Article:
Go to the Globe and Mail homepage

Jump to main navigationJump to main content


Globe Sports

Leafs Beat

A blog on all things Toronto Maple Leafs

Entry archive:

Optimism from start of Leaf season is long gone Add to ...

It began as one of the uglier nights in the Toronto Maple Leafs' recent, ugly history -- and even a late rally did little to ease the pain afterward.

Toronto ultimately lost 3-2 to a heated rival in the Ottawa Senators on Tuesday night, but the bigger loss may well have been that of captain Dion Phaneuf, who left the game to go to the hospital with a significant cut to his leg midway through the second period.

Along the way, the Leafs extended a nearly three-game goalless streak to more than 167 minutes before getting two goals in the third period to claw back a respectable final total.

All of the optimism generated by Toronto's 4-0-0 start, meanwhile, is long gone, with questions now looming over just how coach Ron Wilson will coax any offence out of a group that has scored nine goals in a 1-5-1 streak in their last seven games.

The Leafs' ailing power play -- with only six goals on 47 opportunities this season -- was part of the problem in this one, going scoreless on essentially a four-minute power play to open the second period.

At that point, Ottawa was only up 1-0 after a penalty shot goal by Mike Fisher, the score kept close partly as a result of some strong play by Leafs netminder Jean-Sebastien Giguere in the opening frame.

After Toronto came up short on that extended man advantage, when two Sens' penalties nearly overlapped, it was the home side's turn for a parade to the box. Three different Leafs were called for three infractions in a four-minute span midway through the second, and Ottawa got two quick power play goals on point shots by Sergei Gonchar and Erik Karlsson.

The drought

167 minutes, 39 seconds

Winger Nikolai Kulemin's goal five minutes into the third period ended an incredible drought of more than eight periods without a goal, the longest span the Leafs had gone without scoring since Dec. 8, 1927, in the first year the franchise played under that name.

Prior to Kulemin's goal, Toronto hadn't scored since late in a 3-1 win over the Florida Panthers last Tuesday. The Leafs franchise had not been shutout in three consecutive games since Dec. 20, 1926, when they were playing as the Toronto St. Patricks.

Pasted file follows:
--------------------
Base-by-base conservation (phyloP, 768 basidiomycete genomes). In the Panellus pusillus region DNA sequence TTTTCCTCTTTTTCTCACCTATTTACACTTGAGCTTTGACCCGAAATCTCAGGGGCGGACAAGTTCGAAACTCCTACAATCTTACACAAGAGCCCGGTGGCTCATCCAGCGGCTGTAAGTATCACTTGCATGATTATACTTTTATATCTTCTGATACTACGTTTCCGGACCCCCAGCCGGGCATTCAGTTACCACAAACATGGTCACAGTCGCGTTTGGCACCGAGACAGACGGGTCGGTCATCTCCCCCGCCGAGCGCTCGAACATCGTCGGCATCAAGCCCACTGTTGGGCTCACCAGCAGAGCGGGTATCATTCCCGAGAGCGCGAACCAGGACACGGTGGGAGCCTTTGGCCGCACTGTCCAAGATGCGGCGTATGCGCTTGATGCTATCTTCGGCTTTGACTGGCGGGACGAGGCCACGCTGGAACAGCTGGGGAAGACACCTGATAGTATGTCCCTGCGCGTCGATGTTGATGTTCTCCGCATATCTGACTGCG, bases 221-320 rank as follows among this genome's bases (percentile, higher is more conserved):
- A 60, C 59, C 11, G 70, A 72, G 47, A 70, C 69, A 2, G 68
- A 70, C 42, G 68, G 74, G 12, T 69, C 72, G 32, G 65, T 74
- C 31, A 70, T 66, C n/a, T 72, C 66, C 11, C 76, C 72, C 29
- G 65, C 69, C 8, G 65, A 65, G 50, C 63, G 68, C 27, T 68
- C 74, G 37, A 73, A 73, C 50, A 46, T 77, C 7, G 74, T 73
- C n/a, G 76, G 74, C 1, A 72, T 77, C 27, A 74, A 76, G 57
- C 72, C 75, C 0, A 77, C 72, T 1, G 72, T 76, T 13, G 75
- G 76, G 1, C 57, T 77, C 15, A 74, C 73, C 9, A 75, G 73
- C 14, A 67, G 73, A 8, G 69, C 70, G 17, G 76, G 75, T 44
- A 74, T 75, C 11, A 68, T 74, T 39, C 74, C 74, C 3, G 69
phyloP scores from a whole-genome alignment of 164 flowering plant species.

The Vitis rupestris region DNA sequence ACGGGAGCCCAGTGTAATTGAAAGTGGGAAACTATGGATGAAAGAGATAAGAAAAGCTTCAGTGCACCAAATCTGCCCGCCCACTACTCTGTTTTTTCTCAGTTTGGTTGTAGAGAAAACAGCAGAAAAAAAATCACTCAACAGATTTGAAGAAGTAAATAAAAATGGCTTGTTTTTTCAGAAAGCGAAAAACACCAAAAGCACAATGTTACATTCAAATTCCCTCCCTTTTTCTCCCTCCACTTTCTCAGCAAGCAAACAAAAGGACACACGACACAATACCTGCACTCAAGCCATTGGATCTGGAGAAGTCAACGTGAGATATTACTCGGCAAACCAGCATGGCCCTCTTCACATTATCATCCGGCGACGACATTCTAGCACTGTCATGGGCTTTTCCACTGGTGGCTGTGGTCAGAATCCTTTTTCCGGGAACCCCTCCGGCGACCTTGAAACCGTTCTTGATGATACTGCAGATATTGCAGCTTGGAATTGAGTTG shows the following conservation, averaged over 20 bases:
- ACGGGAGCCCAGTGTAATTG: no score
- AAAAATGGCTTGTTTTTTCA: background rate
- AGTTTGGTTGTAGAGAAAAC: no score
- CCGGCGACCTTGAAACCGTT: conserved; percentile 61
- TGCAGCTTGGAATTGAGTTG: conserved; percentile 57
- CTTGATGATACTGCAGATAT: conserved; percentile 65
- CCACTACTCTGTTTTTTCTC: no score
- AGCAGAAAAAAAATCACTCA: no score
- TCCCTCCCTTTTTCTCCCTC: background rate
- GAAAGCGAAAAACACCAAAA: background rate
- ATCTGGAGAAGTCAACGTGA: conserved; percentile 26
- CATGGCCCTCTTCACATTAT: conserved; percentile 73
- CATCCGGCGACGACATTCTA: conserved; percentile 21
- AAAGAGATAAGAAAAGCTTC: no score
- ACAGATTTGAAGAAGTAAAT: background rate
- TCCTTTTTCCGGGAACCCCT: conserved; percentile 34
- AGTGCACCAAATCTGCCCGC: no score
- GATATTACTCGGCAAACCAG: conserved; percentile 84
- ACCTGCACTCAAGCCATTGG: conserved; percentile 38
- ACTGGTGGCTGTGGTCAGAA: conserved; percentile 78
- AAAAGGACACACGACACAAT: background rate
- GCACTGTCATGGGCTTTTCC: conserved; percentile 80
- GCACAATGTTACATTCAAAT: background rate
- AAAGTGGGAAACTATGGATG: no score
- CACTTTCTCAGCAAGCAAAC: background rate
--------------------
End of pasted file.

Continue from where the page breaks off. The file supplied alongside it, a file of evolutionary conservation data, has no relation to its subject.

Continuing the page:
With the goalie pulled and the Leafs on the power play, Clarke MacArthur then scored his seventh of the season with 51 seconds remaining to bring Toronto to within one.

Missed opportunities

Toronto's floundering offence actually had plenty of chances in the game, as the Leafs out shot Ottawa 35-24 and weren't able to bury a few glorious chances on netminder Brian Elliott.

Leading the way in the generated chances department was defenceman Francois Beauchemin, who led all players in the game with seven shots on goal and jumped into the play often throughout the game. With Phaneuf leaving after only 12 minutes, 30 seconds of ice time, Beauchemin led the Leafs with more than 27 minutes in the game and finished plus one.

Ottawa was denied what appeared to be a goal in the second period, when three players slid into the net with the puck after Giguere leaped out of the crease to attempt a poke-check. A lengthy review was unable to conclusively show it was a goal, however.

The boo-birds

Adding to the peculiarity of the evening, Leafs GM Brian Burke took it upon himself in the first intermission to defend Phaneuf from a few fans' boos in Saturday's 2-0 loss to the New York Rangers.

"I think that it's a disgrace," Burke told a large group of media. "All of the time I worked in Vancouver I don't think I ever had a player booed. Our team got booed a few times - I think we had it coming - but I don't think I've ever had a player booed. And I think it's really unfair to Dion because of the other things he's brought."

By the second intermission, with Toronto trailing 3-0 and Phaneuf out of the game, the Air Canada Centre fans were in fact booing the entire team - presumably taking Burke's advice.

Report Typo/Error

Follow on Twitter: @mirtle


Next story




Most popular videos »

More from The Globe and Mail

Most popular